:iconchelseyholeman: asked: I love how clean your lines are in your recipe images. How do you get them so perfect and smooth?

I normally ink on paper, but as I've had to do it digitally for the past 8 months and that's what you've been seeing, I'll focus on that. Below is a screencap of inking in progress. There's no magic trick, really, but you do need a graphic tablet. I just zoom in a lot on the sketch, because you get smoother lines when you do that, than if you try to ink at 100% scale. I use a basic round brush but make sure that the spacing is set to 0% (even though it's 1% on my screenshot, bah) for an extra smooth line. Beyond that, I just make my strokes as long as possible (as opposed to hatching mini-strokes all the way), and if necessary I use the eraser to smoothen big kinks! This all takes place on a new layer, naturally, not the sketch layer itself.

:icongreensprite: asked: Do you ever get burnout on long professional projects (or simply when working for a long time without a break), and if you do, how do you handle it?

Yes, that happens cyclically. I get a burst of energy and then inevitably after a couple of weeks I get a serious energy dip that is basically a burnout. I treat it with the same respect I give my body when recovering from illness: I give it time and space. I stop working until the energy replenishes itself. Sometimes it means doing nothing but reading or playing game son my iPad for two solid days; that's fine. I don't beat myself up over "time wasted" because that's silly, recharging batteries isn't wasting time. If clients are involved, I communicate, but also I never promise too tight a deadline. Clients, particularly agencies, often behave like the world will END if a job isn't finished in two hours. I don't play into that nonsense. Everything can wait but your (physical and psychic) health.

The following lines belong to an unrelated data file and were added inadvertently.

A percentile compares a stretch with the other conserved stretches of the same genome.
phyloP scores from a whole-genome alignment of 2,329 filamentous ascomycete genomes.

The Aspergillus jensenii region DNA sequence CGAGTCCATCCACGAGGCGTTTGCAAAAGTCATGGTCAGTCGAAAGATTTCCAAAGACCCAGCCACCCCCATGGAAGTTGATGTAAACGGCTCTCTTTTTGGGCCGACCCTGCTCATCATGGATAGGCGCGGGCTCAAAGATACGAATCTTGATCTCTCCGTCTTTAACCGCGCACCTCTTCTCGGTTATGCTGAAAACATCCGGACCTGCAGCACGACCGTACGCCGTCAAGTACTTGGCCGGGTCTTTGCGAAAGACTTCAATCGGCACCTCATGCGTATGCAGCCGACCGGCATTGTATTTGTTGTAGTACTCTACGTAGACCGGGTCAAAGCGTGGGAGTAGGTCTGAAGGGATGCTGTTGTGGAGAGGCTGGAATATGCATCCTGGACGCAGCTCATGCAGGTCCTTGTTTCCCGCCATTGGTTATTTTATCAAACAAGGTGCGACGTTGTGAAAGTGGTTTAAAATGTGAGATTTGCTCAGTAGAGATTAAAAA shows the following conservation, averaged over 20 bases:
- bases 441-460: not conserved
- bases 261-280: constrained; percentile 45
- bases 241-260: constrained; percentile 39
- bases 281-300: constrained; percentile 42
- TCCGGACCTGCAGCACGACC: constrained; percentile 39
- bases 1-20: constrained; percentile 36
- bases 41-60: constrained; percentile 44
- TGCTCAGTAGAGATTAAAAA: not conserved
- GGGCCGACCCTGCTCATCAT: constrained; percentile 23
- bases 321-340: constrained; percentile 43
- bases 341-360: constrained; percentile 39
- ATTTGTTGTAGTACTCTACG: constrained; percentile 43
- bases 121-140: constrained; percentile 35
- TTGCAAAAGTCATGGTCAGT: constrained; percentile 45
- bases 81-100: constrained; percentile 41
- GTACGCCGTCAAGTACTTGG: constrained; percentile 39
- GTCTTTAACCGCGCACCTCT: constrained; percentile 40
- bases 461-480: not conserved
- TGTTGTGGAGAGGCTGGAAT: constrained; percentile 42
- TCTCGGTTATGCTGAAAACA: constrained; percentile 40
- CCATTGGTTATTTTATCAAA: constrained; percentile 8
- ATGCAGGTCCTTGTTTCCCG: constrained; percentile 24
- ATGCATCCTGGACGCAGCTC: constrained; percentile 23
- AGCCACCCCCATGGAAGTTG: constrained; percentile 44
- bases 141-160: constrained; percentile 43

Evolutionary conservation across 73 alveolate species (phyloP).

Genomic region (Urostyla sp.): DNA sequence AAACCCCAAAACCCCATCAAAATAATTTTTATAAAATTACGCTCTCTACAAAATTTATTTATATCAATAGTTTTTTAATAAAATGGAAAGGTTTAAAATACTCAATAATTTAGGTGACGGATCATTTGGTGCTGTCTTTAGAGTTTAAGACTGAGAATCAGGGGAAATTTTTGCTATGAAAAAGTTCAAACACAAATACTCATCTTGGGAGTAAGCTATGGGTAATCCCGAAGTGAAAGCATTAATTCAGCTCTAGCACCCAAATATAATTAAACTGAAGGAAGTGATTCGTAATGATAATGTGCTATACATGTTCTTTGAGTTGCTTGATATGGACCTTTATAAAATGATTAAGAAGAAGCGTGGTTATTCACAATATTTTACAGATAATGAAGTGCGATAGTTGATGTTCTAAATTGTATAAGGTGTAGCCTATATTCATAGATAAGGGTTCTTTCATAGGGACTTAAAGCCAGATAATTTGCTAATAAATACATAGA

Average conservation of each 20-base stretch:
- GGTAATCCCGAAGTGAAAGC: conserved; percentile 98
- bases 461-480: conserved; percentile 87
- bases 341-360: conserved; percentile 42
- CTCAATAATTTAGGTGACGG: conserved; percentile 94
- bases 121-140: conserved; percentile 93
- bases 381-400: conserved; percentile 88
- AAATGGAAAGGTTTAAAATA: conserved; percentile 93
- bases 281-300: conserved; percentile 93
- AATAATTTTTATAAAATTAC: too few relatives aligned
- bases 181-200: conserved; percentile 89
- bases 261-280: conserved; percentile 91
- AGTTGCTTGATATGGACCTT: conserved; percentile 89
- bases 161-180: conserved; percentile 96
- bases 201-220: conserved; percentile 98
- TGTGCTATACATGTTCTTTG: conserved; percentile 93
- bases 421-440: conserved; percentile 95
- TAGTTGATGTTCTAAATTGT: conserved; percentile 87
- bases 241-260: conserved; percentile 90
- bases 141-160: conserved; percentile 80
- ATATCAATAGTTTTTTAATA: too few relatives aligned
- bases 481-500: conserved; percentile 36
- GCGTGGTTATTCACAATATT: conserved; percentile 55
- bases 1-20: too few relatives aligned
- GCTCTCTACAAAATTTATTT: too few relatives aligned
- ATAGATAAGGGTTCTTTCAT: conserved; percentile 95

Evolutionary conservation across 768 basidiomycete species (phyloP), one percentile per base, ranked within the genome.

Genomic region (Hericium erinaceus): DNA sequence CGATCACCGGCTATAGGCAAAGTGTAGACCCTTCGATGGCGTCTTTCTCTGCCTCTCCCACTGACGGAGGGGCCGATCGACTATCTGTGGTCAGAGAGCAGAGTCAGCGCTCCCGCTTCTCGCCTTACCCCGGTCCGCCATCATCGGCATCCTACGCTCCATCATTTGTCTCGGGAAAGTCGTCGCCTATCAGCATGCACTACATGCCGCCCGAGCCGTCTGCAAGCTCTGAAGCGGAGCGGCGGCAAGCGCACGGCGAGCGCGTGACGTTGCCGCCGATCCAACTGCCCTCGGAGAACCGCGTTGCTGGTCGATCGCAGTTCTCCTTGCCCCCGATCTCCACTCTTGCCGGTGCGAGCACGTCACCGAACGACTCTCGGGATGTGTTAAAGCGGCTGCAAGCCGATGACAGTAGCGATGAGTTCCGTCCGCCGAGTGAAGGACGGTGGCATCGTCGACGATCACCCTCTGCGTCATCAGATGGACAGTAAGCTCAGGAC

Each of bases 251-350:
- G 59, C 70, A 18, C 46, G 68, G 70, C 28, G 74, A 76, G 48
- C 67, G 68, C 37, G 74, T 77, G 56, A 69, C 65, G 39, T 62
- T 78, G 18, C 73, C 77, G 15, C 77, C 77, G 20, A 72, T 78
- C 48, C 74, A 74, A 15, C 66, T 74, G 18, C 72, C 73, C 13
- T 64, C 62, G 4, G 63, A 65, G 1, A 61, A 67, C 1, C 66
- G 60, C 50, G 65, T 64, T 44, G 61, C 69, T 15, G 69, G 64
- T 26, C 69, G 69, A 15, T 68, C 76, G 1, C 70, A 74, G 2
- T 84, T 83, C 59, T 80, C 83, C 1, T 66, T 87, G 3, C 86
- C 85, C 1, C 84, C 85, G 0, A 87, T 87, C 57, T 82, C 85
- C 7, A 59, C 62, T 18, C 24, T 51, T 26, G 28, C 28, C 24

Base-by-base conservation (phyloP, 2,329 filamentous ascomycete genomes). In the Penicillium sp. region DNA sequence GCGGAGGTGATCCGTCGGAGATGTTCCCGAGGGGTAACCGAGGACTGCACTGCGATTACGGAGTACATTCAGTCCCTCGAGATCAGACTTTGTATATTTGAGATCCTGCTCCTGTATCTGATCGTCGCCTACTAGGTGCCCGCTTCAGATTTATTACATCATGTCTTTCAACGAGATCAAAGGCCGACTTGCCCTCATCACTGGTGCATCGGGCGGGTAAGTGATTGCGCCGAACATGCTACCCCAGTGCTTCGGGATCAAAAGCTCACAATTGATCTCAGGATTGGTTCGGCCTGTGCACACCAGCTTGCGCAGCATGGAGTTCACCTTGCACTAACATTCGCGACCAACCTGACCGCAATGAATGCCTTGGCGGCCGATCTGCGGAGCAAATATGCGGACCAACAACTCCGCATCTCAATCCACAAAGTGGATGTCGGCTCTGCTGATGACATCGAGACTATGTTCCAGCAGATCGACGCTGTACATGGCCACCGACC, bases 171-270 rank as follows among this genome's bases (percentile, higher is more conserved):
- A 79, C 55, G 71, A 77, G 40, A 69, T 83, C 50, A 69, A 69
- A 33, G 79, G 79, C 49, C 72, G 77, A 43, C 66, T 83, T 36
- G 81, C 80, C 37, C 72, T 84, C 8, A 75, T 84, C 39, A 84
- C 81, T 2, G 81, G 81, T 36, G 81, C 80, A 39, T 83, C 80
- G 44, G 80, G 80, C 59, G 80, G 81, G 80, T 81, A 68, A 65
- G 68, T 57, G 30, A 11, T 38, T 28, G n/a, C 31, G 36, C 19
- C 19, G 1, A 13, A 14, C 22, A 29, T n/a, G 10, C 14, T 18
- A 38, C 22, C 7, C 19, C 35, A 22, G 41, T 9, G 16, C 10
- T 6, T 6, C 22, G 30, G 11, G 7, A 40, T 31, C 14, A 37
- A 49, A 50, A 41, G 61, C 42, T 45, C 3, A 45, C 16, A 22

:iconemortalcoil: asked: Who is your all time favorite artist and what makes this person your favorite?